Steelers select Valley's Clemons in 7th round of NFL Draft
Toney Clemons always held out hope that he would play for the Steelers, but the former Valley star always figured it was more wishful thinking than anything else.
That was especially Clemons' thinking after having a mostly undistinguished career at both Michigan and Colorado.
“I had a rough career, and I wasn't sure how the Steelers felt about me,” Clemons said.
Clemons found out exactly how the Steelers felt about him on the final day of the NFL Draft. They used their first of four seventh-round picks Saturday to select the tall, speedy wide receiver.
“It's really a dream come true,” said Clemons, who grew up in New Kensington. “I don't know if there's really a word out there to describe how I'm feeling. Maybe exuberant, maybe astonished …”
Maybe he's just feeling it's about time something broke his way.
Clemons spent his entire collegiate career bouncing between among teams and playing for different head coaches.
He was recruited to Michigan by Lloyd Carr and played as a freshman; was under Rich Rodriguez for a year at Michigan as well; transferred to Colorado to play for Dan Hawkins; was coached by Brian Cabal for a couple of months after Hawkins was fired during Clemons' junior year; and played his senior year for John Embree.
“I had a different receivers coach; every year I had a different head coach,” Clemons said “Every year I was learning something different. I was starting over every single day, and every year.”
But finally it clicked for Clemons at the end of his senior year, and the Steelers took notice.
“I thought he was a young man that was hungry for an opportunity,” receivers coach Scottie Montgomery said. “He had the film as of late to back that up.”
Clemons had three 100-yard games in his final four starts. He had 112 yards and two touchdowns against USC, 115 and a touchdown against Arizona and 102 against Utah in his final collegiate game.
Steelers coach Mike Tomlin noticed the production against some top-quality teams.
“He made some combat catches (in those games),” Tomlin said. “He was very physical in the blocking game, as well with the wide receiver screens and bubbles.”
Clemons is sure that helped him get drafted.
“It was huge for me because without those games, playing against those teams and making plays the way I did against that top talent, I wouldn't have even had a shot to be on anybody's radar,” Clemons said.
In two years at Colorado, Clemons, who ran a 4.36 40-yard dash during his Pro Day, had 86 catches for 1,162 yards and 11 touchdowns.
The Steelers released Hines Ward and Arnaz Battle in the offseason leaving an opening at the fifth wide receiver spot.
At 6-foot-2, 210 pounds, the Steelers are hoping Clemons can be that guy.
“We think Toney Clemons has a chance to compete for that spot,” Colbert said. “This kid can make some small-man catches and some small-man run-after-the-catches.”
Mark Kaboly is a staff writer for Trib Total Media. He can be reached at firstname.lastname@example.org
Show commenting policy
TribLive commenting policy
You are solely responsible for your comments and by using TribLive.com you agree to our Terms of Service.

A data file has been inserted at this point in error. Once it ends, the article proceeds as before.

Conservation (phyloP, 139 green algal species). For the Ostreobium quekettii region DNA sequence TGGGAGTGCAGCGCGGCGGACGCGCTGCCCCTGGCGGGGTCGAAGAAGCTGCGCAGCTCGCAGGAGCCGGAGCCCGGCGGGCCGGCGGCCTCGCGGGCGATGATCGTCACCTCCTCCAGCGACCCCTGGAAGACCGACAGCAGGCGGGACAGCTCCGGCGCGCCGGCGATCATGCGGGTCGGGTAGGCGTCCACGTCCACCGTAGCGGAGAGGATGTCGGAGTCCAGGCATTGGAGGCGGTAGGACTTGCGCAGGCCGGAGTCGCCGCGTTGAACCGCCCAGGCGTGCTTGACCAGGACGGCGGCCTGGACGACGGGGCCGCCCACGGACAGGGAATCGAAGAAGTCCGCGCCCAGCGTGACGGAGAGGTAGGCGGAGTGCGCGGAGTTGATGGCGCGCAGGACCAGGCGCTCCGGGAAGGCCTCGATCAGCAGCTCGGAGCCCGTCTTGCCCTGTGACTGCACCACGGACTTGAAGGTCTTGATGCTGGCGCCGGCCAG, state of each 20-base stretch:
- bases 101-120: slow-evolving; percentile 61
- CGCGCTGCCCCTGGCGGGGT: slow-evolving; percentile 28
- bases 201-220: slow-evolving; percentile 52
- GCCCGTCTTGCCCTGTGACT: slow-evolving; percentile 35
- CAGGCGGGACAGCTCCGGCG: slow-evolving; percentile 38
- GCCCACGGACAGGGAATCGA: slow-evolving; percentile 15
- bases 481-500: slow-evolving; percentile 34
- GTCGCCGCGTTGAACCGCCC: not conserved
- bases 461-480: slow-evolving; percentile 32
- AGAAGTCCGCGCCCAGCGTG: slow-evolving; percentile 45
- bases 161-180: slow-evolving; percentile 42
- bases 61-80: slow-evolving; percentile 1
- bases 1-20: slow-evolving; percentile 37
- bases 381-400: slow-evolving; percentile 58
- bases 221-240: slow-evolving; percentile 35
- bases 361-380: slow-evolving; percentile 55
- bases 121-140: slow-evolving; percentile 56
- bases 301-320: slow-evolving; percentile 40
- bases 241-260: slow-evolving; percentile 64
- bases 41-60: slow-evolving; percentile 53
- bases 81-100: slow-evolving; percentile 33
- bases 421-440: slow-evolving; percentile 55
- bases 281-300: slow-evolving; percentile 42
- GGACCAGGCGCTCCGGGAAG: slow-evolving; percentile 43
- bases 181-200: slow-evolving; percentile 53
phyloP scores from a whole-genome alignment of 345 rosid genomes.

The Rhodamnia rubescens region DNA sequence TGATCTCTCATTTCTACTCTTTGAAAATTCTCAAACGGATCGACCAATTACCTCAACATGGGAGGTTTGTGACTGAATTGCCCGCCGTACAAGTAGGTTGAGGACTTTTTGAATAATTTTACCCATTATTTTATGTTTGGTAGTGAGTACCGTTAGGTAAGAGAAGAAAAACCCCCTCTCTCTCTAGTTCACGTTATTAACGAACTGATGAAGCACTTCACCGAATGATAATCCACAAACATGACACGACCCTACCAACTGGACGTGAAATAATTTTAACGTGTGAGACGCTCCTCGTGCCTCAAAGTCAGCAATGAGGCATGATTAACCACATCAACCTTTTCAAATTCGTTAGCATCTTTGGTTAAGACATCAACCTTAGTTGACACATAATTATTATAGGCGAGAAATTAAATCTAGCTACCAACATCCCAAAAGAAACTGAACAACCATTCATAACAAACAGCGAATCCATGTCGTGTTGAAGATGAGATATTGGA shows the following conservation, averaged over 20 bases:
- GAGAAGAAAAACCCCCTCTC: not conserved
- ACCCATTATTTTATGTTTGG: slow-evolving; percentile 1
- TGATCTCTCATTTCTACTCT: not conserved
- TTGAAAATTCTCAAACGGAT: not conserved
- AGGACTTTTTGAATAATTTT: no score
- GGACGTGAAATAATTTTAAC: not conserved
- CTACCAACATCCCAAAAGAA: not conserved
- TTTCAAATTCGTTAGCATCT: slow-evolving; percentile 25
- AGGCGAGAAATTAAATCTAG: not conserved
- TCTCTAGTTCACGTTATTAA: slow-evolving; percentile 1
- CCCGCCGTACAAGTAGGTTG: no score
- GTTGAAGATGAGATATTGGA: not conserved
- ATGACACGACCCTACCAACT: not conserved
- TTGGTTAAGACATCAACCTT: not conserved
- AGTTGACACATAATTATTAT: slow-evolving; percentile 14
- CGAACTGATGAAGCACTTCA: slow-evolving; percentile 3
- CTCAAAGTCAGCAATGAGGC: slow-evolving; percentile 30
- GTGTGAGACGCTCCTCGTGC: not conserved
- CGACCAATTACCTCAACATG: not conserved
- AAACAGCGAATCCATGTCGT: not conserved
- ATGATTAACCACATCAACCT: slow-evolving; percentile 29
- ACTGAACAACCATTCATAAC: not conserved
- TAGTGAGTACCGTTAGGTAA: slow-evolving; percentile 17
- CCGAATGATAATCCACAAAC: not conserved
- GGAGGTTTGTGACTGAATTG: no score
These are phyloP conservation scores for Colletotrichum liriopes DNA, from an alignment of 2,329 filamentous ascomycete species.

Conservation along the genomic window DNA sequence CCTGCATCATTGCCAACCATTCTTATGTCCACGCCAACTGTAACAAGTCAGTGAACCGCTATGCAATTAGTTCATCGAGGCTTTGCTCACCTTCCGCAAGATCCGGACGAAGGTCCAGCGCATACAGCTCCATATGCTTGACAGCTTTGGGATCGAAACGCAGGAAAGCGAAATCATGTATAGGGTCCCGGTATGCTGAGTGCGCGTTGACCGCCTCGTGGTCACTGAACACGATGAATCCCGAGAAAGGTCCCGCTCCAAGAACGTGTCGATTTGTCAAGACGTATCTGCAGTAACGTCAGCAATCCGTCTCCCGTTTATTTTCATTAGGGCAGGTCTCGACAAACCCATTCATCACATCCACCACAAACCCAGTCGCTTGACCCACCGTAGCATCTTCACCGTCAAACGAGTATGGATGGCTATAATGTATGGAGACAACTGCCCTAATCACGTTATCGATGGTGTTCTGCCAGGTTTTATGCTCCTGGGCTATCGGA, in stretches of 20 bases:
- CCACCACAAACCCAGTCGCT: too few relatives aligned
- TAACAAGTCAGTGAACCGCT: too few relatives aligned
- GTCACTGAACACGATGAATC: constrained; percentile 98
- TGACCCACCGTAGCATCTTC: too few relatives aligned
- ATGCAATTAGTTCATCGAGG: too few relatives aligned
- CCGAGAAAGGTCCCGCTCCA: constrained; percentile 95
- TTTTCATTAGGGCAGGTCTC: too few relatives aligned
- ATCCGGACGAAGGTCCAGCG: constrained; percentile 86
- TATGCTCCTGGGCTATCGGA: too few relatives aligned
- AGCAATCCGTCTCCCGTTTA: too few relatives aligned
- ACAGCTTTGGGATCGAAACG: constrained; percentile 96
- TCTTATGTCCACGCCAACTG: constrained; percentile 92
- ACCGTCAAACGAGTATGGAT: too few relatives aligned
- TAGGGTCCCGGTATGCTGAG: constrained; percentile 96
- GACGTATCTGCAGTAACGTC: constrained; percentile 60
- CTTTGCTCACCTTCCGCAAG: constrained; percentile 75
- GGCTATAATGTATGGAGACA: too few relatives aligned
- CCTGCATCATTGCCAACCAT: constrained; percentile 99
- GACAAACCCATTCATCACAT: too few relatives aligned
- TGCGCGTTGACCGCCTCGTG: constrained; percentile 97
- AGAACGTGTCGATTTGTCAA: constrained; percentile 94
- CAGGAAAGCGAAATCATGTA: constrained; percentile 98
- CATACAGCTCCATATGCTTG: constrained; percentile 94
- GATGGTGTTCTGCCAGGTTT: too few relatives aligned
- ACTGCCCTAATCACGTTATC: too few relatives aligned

We moderate comments. Our goal is to provide substantive commentary for a general readership. By screening submissions, we provide a space where readers can share intelligent and informed commentary that enhances the quality of our news and information.
While most comments will be posted if they are on-topic and not abusive, moderating decisions are subjective. We will make them as carefully and consistently as we can. Because of the volume of reader comments, we cannot review individual moderation decisions with readers.
We value thoughtful comments representing a range of views that make their point quickly and politely. We make an effort to protect discussions from repeated comments either by the same reader or different readers.
We follow the same standards for taste as the daily newspaper. A few things we won't tolerate: personal attacks, obscenity, vulgarity, profanity (including expletives and letters followed by dashes), commercial promotion, impersonations, incoherence, proselytizing and SHOUTING. Don't include URLs to Web sites.
We do not edit comments. They are either approved or deleted. We reserve the right to edit a comment that is quoted or excerpted in an article. In this case, we may fix spelling and punctuation.
We welcome strong opinions and criticism of our work, but we don't want comments to become bogged down with discussions of our policies and we will moderate accordingly.
We appreciate it when readers and people quoted in articles or blog posts point out errors of fact or emphasis and will investigate all assertions. But these suggestions should be sent via e-mail. To avoid distracting other readers, we won't publish comments that suggest a correction. Instead, corrections will be made in a blog post or in an article.
- Undersized Beachum quietly excels at 1 of game’s pivotal positions
- Steelers notebook: Polamalu, Taylor unlikely to play, Harrison ‘ready’
- Penguins’ defensive depth proves valuable
- Steelers must be creative in providing snaps for linebackers
- Steelers notebook: Chiefs pass rush to test Steelers
- Steelers, young and old, thirst for opportunity to reach the postseason
- Veteran tight end Miller’s blocking skill crucial to success to Steelers running game
- Steelers notebook: ‘Killer B’s’ set team records in victory
- Red-zone defense helps Steelers hang on against Falcons
- Injury-thinned Steelers linebackers corps stands tall in win over Falcons
- Game changers: Gay takes another interception the distance